The Vibrant Textile Industry of Rural Gujarat

In the narrow lanes of Gujarat, an Industry thrives. The vibrant textile industry, creating exquisite “Bandhani” work is flourishing, all thanks to the women who master the art.

Through the wounded roads of Wadhwan, in a small township in the heartland of Gujarat lies the reason that has deemed this state the Manchester of the East.

The notorious cotton factories East India Company were once famous for their quality of linen that it forcibly stole from India’s farmers. Almost 200 years after the end of the colonial rule, Manchester is still evoked to embody its might in textiles. Although the sub-alter rightly argues that its prowess never left India and especially from Gujarat.

It is not difficult to chance upon this industry. Almost every big city in Gujarat has a thriving clothes market for exporters and wholesalers alike. The one in Ahmedabad deemed to be one of India’s biggest. However, while the big cities cater as showrooms to the finished product, to trace the life of a prominent Gujarati textile “Bandhani” you will have to walk through these wounded roads.

Bandhani is work of tie and dye. They are usually made on cotton cloth with bright colours to contrast with the intricate designs.

Ripping the seams apart to reveal intricate patterns

The more intricate the pattern, the higher the number of knots in the design. The traditional textile is woven first on white cloth by hand in intricate patterns. Then it is dyed a number of times before the desired colours start showing. Lastly, it is unwound to reveal some of the most unique Indian patterns.

To unwind the story of this traditional textile we took to a tiny house with a courtyard in Wadhwan – where at least ten women have gathered to knot different patterns in huge pieces of white cloth.

The matriarch, Subhan Ben tells me that she is the eldest of the lot and responsible for bringing this group together.

Subhanben at her residence

“I was the first one to be given a loan from Prayas (NGO working in Microfinance). Upon successful completion of my first order, I encouraged my daughter-in-law and neighbours to form a group. We started getting initial loans to invest and got the orders from the nearby contractors,” says Subhan Ben.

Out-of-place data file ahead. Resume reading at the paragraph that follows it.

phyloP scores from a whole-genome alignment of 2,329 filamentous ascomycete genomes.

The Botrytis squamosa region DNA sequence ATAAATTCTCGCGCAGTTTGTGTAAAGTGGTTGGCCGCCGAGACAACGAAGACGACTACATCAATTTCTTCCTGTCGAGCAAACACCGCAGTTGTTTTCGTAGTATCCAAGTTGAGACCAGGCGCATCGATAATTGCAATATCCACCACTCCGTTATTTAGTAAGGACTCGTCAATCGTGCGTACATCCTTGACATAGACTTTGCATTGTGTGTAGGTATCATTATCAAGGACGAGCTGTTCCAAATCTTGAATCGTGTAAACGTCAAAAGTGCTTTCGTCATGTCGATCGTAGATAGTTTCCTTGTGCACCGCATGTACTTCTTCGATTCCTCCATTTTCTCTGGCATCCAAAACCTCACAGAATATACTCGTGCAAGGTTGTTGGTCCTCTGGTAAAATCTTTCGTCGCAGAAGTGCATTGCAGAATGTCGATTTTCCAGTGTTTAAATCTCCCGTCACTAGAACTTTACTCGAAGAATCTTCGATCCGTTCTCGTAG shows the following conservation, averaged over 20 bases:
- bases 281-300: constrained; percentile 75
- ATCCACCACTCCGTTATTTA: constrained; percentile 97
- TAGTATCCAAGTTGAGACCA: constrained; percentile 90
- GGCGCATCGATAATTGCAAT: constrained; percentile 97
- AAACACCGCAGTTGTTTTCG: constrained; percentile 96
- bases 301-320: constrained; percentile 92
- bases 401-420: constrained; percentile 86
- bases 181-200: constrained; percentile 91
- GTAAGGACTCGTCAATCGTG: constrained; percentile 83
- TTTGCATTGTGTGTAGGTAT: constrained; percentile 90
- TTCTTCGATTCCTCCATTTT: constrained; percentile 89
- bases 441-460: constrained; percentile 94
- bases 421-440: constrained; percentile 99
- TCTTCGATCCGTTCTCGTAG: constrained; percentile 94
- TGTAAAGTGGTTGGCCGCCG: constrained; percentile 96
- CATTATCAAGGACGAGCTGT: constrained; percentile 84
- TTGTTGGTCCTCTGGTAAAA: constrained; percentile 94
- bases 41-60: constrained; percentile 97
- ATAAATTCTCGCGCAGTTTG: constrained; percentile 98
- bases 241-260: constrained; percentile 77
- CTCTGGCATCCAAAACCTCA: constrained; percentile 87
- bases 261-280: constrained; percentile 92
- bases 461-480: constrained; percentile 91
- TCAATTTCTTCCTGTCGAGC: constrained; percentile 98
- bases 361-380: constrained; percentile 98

She is a part of a lively band of women engaged in the traditional art of tie and dye famous in the western flanks of India.

A Bandhani colouring factory

We are led to a small room where the women were sitting on the floor, busy tying knots on white fabric. This white fabric will then be taken to its next stage where it is dyed, dried and unraveled to showcase some of the most delectable prints resulting out of the minds of these women.

These women work at a pace of a hummingbird, hands switching knots, cutting threads with as much agility the former.

One of the borrowers from Subhanben’s group laughs at a joke being shared at lunch.

“We earn one paisa for one knot. We earn re 1 for per 100 knots we make in the fabric.”

“We try to compete with each other and see who can make the knot fastest,” said one of the women.

“Our arms ache at the end of the day but we still manage to do our household chores,” says Rukhshad Ben.

She is also skilled in colouring the cloth and it’s evident through her elegant designs. “I’d need a bigger loan in future in order to colour the cloth myself instead of selling it to the contractor,” she says.

Jetuben at her residence

Two streets away, Jetunben is another leader of sorts. To meet her we were led to a small courtyard where men were at work, busy dyeing the tied cloth into a multitude of colours and patterns.

Through her Microfinance loan amount, she supports her factory, pays the workers and procures the material. The distributors often require monetary security and much of the investment is diverted there.

Her son manages the entire floor efficiently and it is quite a contrast to his polio-stricken feet. He is quick to throw in the commands and get the order ready before the sun sets.

Jetuben is happy to oversee the work while leaving the groundwork to her son. The factory itself employs five people and is a great case in point as to how supporting one livelihood can support others.

Jetunben’s son at the factory

Safe to say, the  indigenous textile industry puts the vibrant in the “vibrant Gujarat”

Photos: Swati Verma

Originally published here, this story is part of the Milaap Fellowship Program.  

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About the author

Swati Verma